‘It’s hard with fibromyalgia because the loud noises and the lights, even how busy it is can all make a difference and make it difficult, so I’m not going to be gigging a lot, but it’s about doing it in a way that feels good to me and doing it occasionally.
‘With the band we used to play a couple of times every week, but I can’t do that.’
One thing that concerned Ed, was how his new approach would be received when he went out to perform live.
‘I was worried that where I was playing with a Launchpad, people wouldn’t think it was “authentic” music, but where I’ve opened up about fibromayalgia, if people know the reason why you’re doing something that way, they’re very supportive.’
And getting back in to the scene he had once been so active in has also helped him.
‘I was writing songs for a very long time, but I wasn’t going out and performing them, so I felt like I wasn’t really engaging with the local scene – there was a bit of jealousy that I was disconnected from the scene, even though that wasn’t anyone else’s fault, it wasn’t really my fault either.
‘It’s been nice to release music and feel like part of something bigger again. I spend a lot of time alone, so it’s been nice just to hang out with people again – and there’s so much great music in portsmouth, just to feel that connection again makes me feel good, and I can feel in some way that I can support other local musicians.’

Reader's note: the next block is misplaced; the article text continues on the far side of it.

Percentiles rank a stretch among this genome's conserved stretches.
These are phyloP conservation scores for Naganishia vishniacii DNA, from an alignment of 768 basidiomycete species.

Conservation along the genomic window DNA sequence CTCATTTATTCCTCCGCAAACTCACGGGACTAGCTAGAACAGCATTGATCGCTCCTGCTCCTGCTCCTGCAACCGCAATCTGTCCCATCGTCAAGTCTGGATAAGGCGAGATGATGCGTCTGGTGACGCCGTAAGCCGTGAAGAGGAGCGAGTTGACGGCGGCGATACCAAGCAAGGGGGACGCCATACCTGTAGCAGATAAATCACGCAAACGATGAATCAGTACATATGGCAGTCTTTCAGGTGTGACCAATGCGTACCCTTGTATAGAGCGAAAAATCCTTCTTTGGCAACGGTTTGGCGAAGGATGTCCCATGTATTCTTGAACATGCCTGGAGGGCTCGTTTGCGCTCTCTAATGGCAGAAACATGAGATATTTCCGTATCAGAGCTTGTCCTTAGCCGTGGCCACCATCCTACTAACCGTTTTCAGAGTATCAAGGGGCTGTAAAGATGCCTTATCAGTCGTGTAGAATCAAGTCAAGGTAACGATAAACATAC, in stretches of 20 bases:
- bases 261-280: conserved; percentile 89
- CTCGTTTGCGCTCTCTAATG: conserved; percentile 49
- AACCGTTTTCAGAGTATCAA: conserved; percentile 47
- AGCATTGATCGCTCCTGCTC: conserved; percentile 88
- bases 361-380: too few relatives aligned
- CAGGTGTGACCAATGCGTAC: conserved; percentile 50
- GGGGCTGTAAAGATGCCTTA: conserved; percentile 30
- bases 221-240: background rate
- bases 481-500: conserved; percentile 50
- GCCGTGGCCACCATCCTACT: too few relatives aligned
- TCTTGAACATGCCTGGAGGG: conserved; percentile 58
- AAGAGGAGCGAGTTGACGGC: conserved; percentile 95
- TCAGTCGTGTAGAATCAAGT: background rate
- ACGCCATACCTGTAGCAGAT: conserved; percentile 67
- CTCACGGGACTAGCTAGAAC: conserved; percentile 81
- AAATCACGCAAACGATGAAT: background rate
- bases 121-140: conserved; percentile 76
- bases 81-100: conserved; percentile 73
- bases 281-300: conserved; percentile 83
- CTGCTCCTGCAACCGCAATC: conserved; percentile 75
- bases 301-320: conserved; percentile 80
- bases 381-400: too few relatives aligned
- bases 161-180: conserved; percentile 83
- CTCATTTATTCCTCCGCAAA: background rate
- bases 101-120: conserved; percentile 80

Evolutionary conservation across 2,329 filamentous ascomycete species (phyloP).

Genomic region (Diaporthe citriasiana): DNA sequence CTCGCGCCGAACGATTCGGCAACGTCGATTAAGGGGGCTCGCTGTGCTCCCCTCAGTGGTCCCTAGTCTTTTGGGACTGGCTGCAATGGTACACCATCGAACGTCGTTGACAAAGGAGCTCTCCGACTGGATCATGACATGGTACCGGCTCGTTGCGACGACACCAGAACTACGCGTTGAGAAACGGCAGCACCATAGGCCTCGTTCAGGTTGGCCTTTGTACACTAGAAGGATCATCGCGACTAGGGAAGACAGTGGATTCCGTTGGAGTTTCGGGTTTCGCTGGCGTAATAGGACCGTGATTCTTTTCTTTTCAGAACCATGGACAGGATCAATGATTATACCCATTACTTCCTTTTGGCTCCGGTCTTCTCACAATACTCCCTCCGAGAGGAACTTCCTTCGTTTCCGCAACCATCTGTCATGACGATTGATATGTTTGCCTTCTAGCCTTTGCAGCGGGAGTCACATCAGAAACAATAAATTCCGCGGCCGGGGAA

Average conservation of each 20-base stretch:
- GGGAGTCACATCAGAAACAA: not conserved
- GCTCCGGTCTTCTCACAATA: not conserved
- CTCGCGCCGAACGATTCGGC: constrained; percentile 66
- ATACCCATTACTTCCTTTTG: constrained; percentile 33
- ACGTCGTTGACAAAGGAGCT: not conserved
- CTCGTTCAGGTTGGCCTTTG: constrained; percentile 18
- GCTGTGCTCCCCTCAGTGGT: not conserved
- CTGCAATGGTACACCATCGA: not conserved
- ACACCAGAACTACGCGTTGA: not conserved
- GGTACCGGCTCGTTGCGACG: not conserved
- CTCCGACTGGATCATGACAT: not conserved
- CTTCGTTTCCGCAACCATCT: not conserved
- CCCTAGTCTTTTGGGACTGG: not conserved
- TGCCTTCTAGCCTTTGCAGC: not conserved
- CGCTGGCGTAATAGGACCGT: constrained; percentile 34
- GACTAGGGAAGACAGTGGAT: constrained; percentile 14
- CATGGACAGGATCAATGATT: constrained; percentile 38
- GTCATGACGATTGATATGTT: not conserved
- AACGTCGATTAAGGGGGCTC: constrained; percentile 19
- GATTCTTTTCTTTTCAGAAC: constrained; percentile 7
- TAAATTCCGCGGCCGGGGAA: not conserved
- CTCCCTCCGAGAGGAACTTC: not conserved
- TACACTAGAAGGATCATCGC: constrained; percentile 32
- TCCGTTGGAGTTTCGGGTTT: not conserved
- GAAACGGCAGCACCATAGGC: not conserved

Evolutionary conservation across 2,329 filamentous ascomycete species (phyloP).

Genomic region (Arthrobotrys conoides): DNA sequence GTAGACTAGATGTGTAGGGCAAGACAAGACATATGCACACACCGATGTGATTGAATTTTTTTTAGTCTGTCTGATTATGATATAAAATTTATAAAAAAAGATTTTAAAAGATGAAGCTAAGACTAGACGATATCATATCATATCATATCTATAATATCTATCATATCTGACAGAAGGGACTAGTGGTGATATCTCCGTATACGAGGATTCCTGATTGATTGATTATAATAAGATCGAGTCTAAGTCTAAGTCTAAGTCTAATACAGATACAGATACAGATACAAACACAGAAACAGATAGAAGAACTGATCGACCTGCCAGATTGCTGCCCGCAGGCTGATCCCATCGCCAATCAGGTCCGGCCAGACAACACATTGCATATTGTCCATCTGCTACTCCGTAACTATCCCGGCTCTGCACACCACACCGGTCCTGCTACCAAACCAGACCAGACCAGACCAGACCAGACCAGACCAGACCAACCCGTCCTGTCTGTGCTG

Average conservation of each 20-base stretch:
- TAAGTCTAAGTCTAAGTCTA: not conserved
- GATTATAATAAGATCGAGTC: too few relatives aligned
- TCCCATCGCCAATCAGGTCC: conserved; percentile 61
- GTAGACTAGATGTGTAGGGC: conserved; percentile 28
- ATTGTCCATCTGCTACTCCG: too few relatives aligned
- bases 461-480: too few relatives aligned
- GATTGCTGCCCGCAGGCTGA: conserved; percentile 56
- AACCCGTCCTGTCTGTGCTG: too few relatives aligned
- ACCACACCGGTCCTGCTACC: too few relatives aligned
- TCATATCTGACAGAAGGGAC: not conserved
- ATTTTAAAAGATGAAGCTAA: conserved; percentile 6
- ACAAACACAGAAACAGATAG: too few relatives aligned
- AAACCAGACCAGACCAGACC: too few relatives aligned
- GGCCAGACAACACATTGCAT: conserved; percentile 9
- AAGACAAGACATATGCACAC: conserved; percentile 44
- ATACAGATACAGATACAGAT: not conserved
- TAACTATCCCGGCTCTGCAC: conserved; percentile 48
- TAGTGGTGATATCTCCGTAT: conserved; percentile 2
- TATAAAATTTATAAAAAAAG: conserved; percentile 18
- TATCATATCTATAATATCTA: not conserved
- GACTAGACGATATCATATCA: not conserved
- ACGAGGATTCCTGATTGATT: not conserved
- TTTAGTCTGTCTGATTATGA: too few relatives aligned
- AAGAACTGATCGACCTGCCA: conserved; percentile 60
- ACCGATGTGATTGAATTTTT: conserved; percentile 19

Tangible evidence of this has already come in his colleaborations with Fast Trains, the new project of former Kassassin Street bassist Tom Wells – they have remixed and released a track for each other.
‘That all comes from putting yourself out there a little bit more and then having those conversation with people.
‘Before, with The Boy I Used To Be, we used to have our own kind of gang, but being solo, there’s an opportunity to make a broader gang, and Fast Trains is part of that, as is Myles from Highlights of Our Modern World – we can all help each other and big each other up.’
The album is being released by local label, Brutalist Records. Ed was contacted by label founder Sam Leadbetter after he put a song out as Ban Summers back in January.
‘I got a message from Sam and he wondered what I was doing as it was the first time I’d put anything out for a while. We got talking about music and whether I’d be interested in doing something with him as he was thinking about starting a new label.
‘He was saying: “If you want to do an EP or whatever...” Over a few months we’d meet up and talk for a couple of hours, and it was his enthusiasm that allowed it to go from an EP to an album. He said let’s wait until September, we’ll do it then, which gave me the time to get everything sorted.
‘That support in the background from Sam enabled it to come to fruition. If that hadn’t been there, who knows, I may not even have released an EP by now.’
Ban Summers Album Launch w/ Frankie Knight, Hallan, Highlights of Our Modern World
Edge of The Wedge, Southsea
Sunday, September 29